That was the question posed by a recent Forbes column.
“Abigail” says she’s in a miserable job with stressful working conditions. Her boss just gives in to management demands, which means she keeps asking more of her subordinates. Abigail works hard but doesn’t see rewards.
So, Abigail asks, “Should I tell my boss how I feel? Or just leave?”
The Answer for Midlife Career Strategists
At midlife and mid-career, you don’t have time to waste in a job that’s going nowhere.
I’d begin by asking Abigail, what are your career goals? Do you have any prospects for advancement in this company? Are there jobs you’d enjoy within the company?
If so, then use the grapevine to find out how people really get transferred (not the party line of how it should happen). Begin to network with other managers in the company. Maybe someone will invite you to apply for a position in another department.
If not, then figure out if your manager has the ability and willingness to go to bat for you. When you have your performance review, you should be coached about your “next steps” in the company and opportunities for a raise; if not, bring them up.
If your manager is too meek and mousy to fight for you, don’t waste your time.
Whatever you do:
(1) Don’t bring up “feelings.” As a mid-career, mid-life professional, you’re expected to be objective about your career and to think, “It’s just business.” Most people don’t honestly feel this way but it’s part of the corporate game. Focus on asking for what you want and show how your goals are congruent with the company’s.
(2) Stop hanging out with the disgusted coworkers.They won’t help. Instead, listen for factual information and play detective. If nobody from your department ever gets promoted, and/or if there’s lots of turnover, then you know the score. Use your energy to find a new career, not gossip and complain.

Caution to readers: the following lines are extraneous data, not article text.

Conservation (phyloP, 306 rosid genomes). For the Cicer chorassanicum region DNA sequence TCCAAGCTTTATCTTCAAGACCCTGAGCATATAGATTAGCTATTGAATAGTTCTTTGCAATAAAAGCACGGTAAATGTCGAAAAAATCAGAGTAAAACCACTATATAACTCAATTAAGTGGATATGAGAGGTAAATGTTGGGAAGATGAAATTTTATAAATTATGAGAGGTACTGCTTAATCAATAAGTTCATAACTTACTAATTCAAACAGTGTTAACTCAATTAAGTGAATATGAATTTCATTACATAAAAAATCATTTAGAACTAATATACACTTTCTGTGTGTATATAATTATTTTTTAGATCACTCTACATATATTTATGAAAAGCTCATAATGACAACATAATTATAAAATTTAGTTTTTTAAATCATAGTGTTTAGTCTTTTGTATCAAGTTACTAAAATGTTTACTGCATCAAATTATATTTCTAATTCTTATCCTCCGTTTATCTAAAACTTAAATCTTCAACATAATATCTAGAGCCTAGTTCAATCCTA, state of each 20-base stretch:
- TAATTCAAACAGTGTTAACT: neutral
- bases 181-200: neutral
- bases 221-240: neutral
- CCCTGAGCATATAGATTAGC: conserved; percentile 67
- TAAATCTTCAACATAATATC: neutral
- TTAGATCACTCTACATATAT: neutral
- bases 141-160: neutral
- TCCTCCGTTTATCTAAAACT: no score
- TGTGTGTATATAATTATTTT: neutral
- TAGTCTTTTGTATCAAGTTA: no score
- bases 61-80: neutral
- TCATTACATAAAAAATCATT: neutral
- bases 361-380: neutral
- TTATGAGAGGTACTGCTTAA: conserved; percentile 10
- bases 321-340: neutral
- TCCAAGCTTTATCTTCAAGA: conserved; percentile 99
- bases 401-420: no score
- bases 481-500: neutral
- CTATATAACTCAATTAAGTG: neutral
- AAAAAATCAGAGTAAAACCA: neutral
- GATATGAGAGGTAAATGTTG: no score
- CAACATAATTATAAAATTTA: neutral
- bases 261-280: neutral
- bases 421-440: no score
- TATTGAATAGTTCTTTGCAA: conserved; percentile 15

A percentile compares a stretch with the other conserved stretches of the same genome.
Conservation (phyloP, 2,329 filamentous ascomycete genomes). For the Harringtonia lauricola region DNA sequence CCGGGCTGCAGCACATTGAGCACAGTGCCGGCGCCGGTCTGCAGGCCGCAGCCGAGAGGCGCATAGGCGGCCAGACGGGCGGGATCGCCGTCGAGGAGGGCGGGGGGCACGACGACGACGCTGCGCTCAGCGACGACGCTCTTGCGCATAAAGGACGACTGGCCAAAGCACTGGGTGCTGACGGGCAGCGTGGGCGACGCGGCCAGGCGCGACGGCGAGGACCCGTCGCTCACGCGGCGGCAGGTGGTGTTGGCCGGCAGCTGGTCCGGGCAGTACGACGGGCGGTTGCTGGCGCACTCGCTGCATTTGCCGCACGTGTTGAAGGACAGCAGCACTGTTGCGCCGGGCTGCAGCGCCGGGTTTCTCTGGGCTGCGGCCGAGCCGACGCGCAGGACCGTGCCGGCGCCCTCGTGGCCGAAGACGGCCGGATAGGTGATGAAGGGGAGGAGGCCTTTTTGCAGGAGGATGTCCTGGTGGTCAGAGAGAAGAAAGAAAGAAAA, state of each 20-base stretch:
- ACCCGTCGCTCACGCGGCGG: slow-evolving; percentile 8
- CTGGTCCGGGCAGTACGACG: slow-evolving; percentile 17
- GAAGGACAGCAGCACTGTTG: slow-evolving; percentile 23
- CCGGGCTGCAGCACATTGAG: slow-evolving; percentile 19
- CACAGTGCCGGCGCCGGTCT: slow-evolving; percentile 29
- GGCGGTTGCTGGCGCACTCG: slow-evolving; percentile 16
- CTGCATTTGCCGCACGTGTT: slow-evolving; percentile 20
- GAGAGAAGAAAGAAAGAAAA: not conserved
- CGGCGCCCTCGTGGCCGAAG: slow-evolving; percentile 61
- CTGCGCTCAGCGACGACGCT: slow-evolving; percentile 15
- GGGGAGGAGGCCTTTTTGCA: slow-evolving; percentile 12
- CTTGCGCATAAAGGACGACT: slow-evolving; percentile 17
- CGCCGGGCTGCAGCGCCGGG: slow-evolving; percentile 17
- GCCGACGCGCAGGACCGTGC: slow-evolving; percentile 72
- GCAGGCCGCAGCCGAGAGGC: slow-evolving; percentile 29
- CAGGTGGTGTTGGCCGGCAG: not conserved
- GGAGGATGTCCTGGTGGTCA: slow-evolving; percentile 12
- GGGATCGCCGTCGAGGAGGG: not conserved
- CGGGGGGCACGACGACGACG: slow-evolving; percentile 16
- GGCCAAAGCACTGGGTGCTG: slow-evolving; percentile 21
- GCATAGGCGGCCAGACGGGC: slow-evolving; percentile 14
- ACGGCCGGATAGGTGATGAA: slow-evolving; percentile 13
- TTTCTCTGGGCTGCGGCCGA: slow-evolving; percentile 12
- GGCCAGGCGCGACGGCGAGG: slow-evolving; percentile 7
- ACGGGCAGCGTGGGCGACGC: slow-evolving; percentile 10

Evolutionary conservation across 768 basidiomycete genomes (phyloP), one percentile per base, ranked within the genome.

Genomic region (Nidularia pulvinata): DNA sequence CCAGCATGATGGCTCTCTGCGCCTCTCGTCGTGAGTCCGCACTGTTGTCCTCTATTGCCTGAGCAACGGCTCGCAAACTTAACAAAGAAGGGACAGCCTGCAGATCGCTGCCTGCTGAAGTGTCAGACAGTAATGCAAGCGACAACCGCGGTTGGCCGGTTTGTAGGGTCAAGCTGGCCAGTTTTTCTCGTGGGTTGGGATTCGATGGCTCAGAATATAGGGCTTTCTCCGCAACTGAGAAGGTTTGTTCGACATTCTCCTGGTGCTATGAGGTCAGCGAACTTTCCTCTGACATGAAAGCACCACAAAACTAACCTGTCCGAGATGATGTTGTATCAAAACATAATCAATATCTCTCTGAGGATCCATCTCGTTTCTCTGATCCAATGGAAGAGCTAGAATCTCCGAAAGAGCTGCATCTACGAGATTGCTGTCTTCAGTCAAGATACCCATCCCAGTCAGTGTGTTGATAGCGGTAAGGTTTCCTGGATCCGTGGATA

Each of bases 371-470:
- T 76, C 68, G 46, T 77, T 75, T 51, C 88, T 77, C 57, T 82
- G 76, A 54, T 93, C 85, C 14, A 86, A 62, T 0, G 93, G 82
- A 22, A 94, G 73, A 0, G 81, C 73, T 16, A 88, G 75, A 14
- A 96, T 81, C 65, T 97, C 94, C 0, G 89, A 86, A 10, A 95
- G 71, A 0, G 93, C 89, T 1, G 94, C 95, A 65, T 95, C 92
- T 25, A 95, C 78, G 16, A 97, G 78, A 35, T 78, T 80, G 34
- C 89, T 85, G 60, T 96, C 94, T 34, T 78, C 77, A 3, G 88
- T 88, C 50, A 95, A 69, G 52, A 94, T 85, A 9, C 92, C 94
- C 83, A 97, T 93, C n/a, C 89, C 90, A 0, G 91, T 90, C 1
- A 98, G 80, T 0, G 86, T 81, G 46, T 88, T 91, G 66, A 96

(3) You should always be keeping an eye on the job market, even if your ecstatically happy in your current position. Do a job search on the QT and then give your company the minimum notice required in your employee handbook. Usually you just give two weeks. Avoid the temptation to feel sorry for the company. They will survive! If they need your help beyond the two weeks, they can hire you as a consultant.
(4) Do not confide in your boss, the HR department or your coworkers. Ever. They may be “nice” but they’re not friends or family. They have no obligation to help you. Find a confidante outside the company.
It’s often a good idea to hire a career coach or consultant. The cost may seem high but it’s cheaper than losing your job (and you often find a new one faster when you work with a coach). You’ll get more objective advice than you would if you talked to friends and family (and you’ll maintain your friendships!). Ask your tax preparer if your coaching costs are tax-deductible.
I work with many clients who are in this situation. You can start here. We usually accomplish as much in one session as many career coaches do in a month.
Or sign up for my Udemy course, 10 Things To Do When You Hate Your Job.
Or buy my ebook, 10 Things To Do When You REALLY Hate Your Job (free when you hire me for a consultation).